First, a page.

The U.S. Marine Corps is investigating the May 12 crash in Nepal of a Bell Helicopter UH-1Y that killed all eight onboard.
The six Marines and two Nepalese soldiers on the helicopter were participating in disaster relief missions following a second major earthquake in Nepal. The May 12 quake followed a magnitude 7.8 one that struck the country on April 25.
The helicopter from Marine Light Attack Helicopter Squadron 469 (HMLA-469) went missing May 12; its wreckage was located May 15 at an elevation of about 11,200 feet eight miles north of Charikot, a town about 45 miles east of Kathmandu. Nepal Special Forces, U.S. Marines, and U.S. Air Force pararescuemen worked together to gather information about the helicopter and its crew, according to Joint Task Force 505, the U.S. military force set up to integrate and coordinate international disaster-recovery efforts in the Asia-Pacific region.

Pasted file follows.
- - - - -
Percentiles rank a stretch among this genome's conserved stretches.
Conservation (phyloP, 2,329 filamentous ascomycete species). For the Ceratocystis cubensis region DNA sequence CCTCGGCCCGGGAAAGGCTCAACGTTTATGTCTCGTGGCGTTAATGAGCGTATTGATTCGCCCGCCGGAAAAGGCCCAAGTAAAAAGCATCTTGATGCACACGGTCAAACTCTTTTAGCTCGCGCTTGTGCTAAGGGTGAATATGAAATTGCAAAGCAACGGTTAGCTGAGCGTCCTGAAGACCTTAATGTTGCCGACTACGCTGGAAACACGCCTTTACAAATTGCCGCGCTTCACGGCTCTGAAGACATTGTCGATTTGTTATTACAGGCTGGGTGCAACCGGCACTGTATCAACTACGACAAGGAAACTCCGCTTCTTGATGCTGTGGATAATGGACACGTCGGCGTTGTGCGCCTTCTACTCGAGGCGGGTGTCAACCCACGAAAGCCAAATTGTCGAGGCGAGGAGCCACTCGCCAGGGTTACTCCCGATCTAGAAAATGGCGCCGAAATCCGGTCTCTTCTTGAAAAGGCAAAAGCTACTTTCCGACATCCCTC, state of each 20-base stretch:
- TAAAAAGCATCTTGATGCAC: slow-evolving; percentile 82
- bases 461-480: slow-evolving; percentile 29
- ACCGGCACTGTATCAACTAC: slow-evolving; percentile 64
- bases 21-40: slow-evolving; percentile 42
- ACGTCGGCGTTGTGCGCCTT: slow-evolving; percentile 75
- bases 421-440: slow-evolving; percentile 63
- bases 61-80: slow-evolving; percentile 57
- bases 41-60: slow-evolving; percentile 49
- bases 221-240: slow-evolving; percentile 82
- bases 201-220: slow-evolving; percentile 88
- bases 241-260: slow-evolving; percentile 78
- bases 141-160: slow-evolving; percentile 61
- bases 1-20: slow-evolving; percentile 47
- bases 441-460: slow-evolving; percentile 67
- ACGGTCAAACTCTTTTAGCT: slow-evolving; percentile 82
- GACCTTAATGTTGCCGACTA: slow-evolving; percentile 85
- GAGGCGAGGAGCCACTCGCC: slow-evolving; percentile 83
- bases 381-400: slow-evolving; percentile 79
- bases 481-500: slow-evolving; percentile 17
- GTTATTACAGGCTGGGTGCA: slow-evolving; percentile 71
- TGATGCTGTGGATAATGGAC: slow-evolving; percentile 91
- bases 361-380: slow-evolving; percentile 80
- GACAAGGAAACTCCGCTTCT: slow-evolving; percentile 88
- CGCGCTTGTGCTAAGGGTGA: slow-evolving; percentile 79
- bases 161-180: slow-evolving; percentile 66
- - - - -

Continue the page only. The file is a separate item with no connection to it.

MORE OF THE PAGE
The dead were identified as Capt. Christopher L. Norgren and Capt. Dustin R. Lukasiewicz, the UH-1Y pilots; Sgt. Ward M. Johnson and Sgt. Eric M. Seaman, the helicopter crew chiefs; Cpl. Sara A. Medina, a combat photographer; Lance Cpl. Jacob A. Hug, a combat videographer, and Nepalese soldiers Tapendra Rawal and Basanta Titara.
VMLA-469 deployed to Nepal directly from the Philippines, where it had been participating in Exercise Balikatan 2015. The squadron is based at Camp Pendleton, Calif.
Paired with the AH-1Z in the USMC H-1 modernization program, the UH-1Y includes energy-attenuating, crashworthy seats, energy-absorbing landing gear, self-sealing fuel tanks and fuel systems, fuel vapor-inerting systems and mass-retention designs intended to ensure major components stay where they should in the event of a crash. It also has greater enhanced payload, range and cruise speed than the UH-1N it replaced.